I can't really speak to the noise level but I've never really noticed it, as it's never interfered with my dining there -- not even during business dinners. Of course, I don't normally have those Saturday nights but even then, I've dined at PGC many times on Saturday nights and never found the noise to be an issue.

    I'm really glad you tried it, JP.

    =R=
    Gardening is a bloodsport --Meghan Kleeman

    Why don't you take these profiteroles and put them up your shi'-ta-holes? --Jemaine & Bret

    There's a horse loose in a hospital --JM

    That don't impress me much --Shania Twain
  • Post #4 - June 1st, 2008, 5:17 pm
    Post #4 - June 1st, 2008, 5:17 pm Post #4 - June 1st, 2008, 5:17 pm
    And I hope it's clear that it's not an overall negative review, but rather a, "ok to good" review. Also, if you can suggest one thing- they didn't have a spirits list for me when sitting in one of the back rooms- a spirits list would be really nice for the liquors that are always in stock.
    is making all his reservations under the name Steve Plotnicki from now on.
  • Post #5 - June 1st, 2008, 6:25 pm
    Post #5 - June 1st, 2008, 6:25 pm Post #5 - June 1st, 2008, 6:25 pm
    jpschust wrote:And I hope it's clear that it's not an overall negative review, but rather a, "ok to good" review. Also, if you can suggest one thing- they didn't have a spirits list for me when sitting in one of the back rooms- a spirits list would be really nice for the liquors that are always in stock.

    I will definitely mention it the next time I'm in, especially because they do tend to have some boutique-type things on hand. For example, I know they have some North Shore Distillery products, as well as a few others but as a very occasional drinker, I'm not too familiar with the roster.

    And I know how hard it can be to send something back if it's not prepared the way you ordered it. So, if you kept the meat that you found overcooked, I completely understand. But if you had mentioned it, I'm sure they would have prepared you a new entree without hesitation.

    =R=
    Gardening is a bloodsport --Meghan Kleeman

    Why don't you take these profiteroles and put them up your shi'-ta-holes? --Jemaine & Bret

    There's a horse loose in a hospital --JM

    That don't impress me much --Shania Twain
  • Post #6 - June 2nd, 2008, 7:35 am
    Post #6 - June 2nd, 2008, 7:35 am Post #6 - June 2nd, 2008, 7:35 am
    I visited Prairie Grass Cafe for the first and only time about a month ago after seeing a play in the area (PGC is kind of far for me.) We had a drink at the bar and almost ate there because everyone was so friendly and we didn't want to leave. We did eat in the dining room, however and everything was spectacular. Not over the top, just really well conceived, using wonderfully fresh ingredients. I don't remember it being loud but one thing stands out and we still talk about it with our friends who were with us. At the table next to us, was 2 couples who ordered a bottle of red wine. After the taster tried her first sip, she said it was awful and sent it back. They then ordered a bottle of white wine. She took another sip, made a face (not attractive) and sent it back. This time, the waitress brought the sommelier over. He asked her a few questions about the style of wine she liked and I couldn't hear what her answers were but I did watch what he brought them. Champagne. She pronouced it "yummy." I was amazed at how gracious the restaurant was in accommodating this group.
  • Post #7 - June 2nd, 2008, 11:43 am
    Post #7 - June 2nd, 2008, 11:43 am Post #7 - June 2nd, 2008, 11:43 am
    Being at the same event that Ronnie referenced, I was pleased to be offered a wider range of dishes than even I would normally order (and certainly more than I could eat at one sitting).

    Jean Blanchard wrote:everything was spectacular. Not over the top, just really well conceived, using wonderfully fresh ingredients.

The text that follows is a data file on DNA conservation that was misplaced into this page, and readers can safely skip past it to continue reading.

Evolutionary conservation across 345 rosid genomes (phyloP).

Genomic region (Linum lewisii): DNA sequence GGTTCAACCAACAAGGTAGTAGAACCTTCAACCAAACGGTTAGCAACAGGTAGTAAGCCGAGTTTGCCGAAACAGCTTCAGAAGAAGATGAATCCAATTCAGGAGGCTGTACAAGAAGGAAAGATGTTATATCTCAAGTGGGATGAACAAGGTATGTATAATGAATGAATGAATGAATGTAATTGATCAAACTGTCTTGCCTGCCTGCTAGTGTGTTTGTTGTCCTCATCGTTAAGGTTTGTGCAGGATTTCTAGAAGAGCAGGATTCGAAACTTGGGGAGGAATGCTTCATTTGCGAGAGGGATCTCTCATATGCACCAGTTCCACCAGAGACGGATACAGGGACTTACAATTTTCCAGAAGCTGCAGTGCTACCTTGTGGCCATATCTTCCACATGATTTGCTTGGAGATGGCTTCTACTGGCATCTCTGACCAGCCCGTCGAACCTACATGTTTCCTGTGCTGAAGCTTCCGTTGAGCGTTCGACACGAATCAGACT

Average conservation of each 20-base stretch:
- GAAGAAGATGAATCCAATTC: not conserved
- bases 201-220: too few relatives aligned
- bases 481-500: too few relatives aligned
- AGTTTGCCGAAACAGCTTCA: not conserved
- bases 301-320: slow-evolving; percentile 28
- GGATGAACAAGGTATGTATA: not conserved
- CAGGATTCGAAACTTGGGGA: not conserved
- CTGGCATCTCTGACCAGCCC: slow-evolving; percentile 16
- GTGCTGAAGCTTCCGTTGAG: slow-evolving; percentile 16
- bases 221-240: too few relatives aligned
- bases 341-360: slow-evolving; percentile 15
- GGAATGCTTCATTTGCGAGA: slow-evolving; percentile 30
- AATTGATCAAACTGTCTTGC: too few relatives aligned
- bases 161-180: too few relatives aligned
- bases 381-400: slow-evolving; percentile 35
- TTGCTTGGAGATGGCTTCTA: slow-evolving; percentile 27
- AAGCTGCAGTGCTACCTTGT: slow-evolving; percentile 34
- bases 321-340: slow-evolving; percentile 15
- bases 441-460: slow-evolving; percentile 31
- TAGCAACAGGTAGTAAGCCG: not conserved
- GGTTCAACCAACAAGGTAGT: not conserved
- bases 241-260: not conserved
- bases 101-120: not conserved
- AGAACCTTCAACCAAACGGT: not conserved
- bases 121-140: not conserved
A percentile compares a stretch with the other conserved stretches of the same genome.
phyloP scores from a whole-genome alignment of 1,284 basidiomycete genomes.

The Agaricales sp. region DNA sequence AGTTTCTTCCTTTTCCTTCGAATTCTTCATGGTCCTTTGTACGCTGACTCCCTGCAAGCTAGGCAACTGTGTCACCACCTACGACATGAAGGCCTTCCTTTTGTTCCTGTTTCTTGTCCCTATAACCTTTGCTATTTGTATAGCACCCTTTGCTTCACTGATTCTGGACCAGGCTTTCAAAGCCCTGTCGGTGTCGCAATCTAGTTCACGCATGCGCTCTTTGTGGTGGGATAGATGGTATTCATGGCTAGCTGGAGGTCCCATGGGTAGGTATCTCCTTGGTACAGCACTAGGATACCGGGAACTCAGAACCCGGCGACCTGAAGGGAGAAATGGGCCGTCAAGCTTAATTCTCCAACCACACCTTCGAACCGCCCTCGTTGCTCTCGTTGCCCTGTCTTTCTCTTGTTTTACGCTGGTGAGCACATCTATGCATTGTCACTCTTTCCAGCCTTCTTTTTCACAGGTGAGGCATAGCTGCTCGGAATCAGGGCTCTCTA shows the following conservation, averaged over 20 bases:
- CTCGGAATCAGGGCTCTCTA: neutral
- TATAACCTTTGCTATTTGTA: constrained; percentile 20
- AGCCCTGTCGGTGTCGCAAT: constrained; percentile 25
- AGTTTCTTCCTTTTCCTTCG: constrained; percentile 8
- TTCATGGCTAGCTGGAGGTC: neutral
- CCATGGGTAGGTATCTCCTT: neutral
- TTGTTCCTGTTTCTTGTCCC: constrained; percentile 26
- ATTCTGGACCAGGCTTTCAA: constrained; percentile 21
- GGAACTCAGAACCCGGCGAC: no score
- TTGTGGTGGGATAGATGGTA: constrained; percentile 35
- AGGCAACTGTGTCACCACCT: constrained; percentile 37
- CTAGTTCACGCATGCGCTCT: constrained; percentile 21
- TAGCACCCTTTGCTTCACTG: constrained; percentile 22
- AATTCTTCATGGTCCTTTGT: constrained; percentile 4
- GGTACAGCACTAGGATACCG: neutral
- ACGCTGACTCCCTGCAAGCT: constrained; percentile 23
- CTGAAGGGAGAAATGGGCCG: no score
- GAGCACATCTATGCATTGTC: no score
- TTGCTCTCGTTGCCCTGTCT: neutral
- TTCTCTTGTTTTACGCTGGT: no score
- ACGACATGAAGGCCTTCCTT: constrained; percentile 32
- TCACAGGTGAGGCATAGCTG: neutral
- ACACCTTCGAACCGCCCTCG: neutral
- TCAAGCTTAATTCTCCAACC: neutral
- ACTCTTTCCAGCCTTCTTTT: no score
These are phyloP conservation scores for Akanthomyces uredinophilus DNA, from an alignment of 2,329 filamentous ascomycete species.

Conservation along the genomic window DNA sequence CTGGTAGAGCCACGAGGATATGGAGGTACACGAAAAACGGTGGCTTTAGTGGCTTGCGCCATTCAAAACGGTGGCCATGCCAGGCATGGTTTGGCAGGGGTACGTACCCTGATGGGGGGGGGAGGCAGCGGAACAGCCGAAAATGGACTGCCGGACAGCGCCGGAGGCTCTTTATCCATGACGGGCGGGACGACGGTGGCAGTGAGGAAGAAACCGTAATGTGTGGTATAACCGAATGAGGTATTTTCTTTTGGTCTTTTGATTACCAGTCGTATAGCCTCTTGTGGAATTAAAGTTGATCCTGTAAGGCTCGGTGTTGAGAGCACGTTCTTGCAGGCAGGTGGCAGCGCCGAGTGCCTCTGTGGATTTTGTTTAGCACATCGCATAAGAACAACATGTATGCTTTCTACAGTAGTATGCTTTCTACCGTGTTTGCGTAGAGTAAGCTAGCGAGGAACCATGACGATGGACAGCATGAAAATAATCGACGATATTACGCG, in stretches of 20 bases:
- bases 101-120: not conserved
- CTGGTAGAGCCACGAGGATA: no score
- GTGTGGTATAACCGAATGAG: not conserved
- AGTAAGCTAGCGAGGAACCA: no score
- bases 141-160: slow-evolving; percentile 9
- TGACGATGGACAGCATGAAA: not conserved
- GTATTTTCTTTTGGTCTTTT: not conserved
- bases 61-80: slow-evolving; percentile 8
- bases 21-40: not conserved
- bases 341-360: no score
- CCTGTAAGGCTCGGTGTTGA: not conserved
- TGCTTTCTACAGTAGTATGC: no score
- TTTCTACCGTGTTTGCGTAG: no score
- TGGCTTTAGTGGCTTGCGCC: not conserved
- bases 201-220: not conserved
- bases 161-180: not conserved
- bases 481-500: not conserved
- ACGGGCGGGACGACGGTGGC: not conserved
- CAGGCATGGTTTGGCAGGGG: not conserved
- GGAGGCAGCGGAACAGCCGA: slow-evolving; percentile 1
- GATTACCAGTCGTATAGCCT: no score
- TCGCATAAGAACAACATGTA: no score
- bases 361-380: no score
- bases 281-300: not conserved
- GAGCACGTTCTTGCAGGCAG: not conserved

One of the key features of this food is its simplicity, and I think it’s saying something when two chefs like Stegner and Bumbaris are able to restrain themselves and stand back to let the fresh, high quality ingredients shine through. Stegner, who was instrumental in the development of the Green City Market, has a lot of love for the local, and it’s clear that she and Bumbaris believe their job is to frame not overwhelm the natural goodness of what’s on the plate.

    Lake Superior Whitefish – not really a favorite of mine – was made much more interesting with basil aioli remoulade – just a very simple herbal counterpoint to a very subtle fish. The parmesan-crusted tilapia was excellent, but again, very laid-back, the seasonings dialed down to allow the relatively mild fish to stand almost on its own, complemented with a topping that I thought just hinted of the cheese.

    The sausage platter was beautiful. I very much enjoyed the rough-cut bratwurst with a major smack of mace and nutmeg.

    The duck just might have been the best I’ve ever had: very moist with golden crisp skin, full of duckiness. The Wife took one bite of it and said, “Oh yeah, that’s how duck is supposed to taste.”

    Some early reviews of this restaurant criticized the service, and it’s hard to judge the overall quality of service at a press event, when you can expect it to be about as good as it ever is, so I’m glad to see that others believe it to be good.

    I had not been to PGC before (it’s a haul for The Wife and I), but based on what I had read I was not expecting the range of fish. In a few months, Stegner will be going to Kodiak Island and will be posting on LTH and a blog about her adventures amid sustainable fisheries.
    “Nobody exists on purpose. Nobody belongs anywhere. Everybody’s gonna die. Come watch TV?”
  • Post #8 - June 2nd, 2008, 11:52 am
    Post #8 - June 2nd, 2008, 11:52 am Post #8 - June 2nd, 2008, 11:52 am
    Looks good, its been awhile since we have been to Prairie Grass Cafe. I'm looking foward to trying out the summer menu.
  • Post #9 - June 2nd, 2008, 12:27 pm
    Post #9 - June 2nd, 2008, 12:27 pm Post #9 - June 2nd, 2008, 12:27 pm
    Ronnie - beautiful photos of beautiful food - I want to go back! :D
    Life Is Too Short To Not Play With Your Food
    My Blog: http://funplayingwithfood.blogspot.com
  • Post #10 - June 18th, 2008, 11:06 pm
    Post #10 - June 18th, 2008, 11:06 pm Post #10 - June 18th, 2008, 11:06 pm
    David Hammond wrote:In a few months, Stegner will be going to Kodiak Island and will be posting on LTH and a blog about her adventures amid sustainable fisheries.


    Sarah Stegner, Carrie Nahabedian and others are traveling around Kodiak Island, Alaska, and blogging about it.

    http://kodiakisland.blogspot.com/

    One of the objects of this adventure is to learn more about sustainable seafood which, one hopes, will find its way to Chicago tables and thence to our tummies.
    “Nobody exists on purpose. Nobody belongs anywhere. Everybody’s gonna die. Come watch TV?”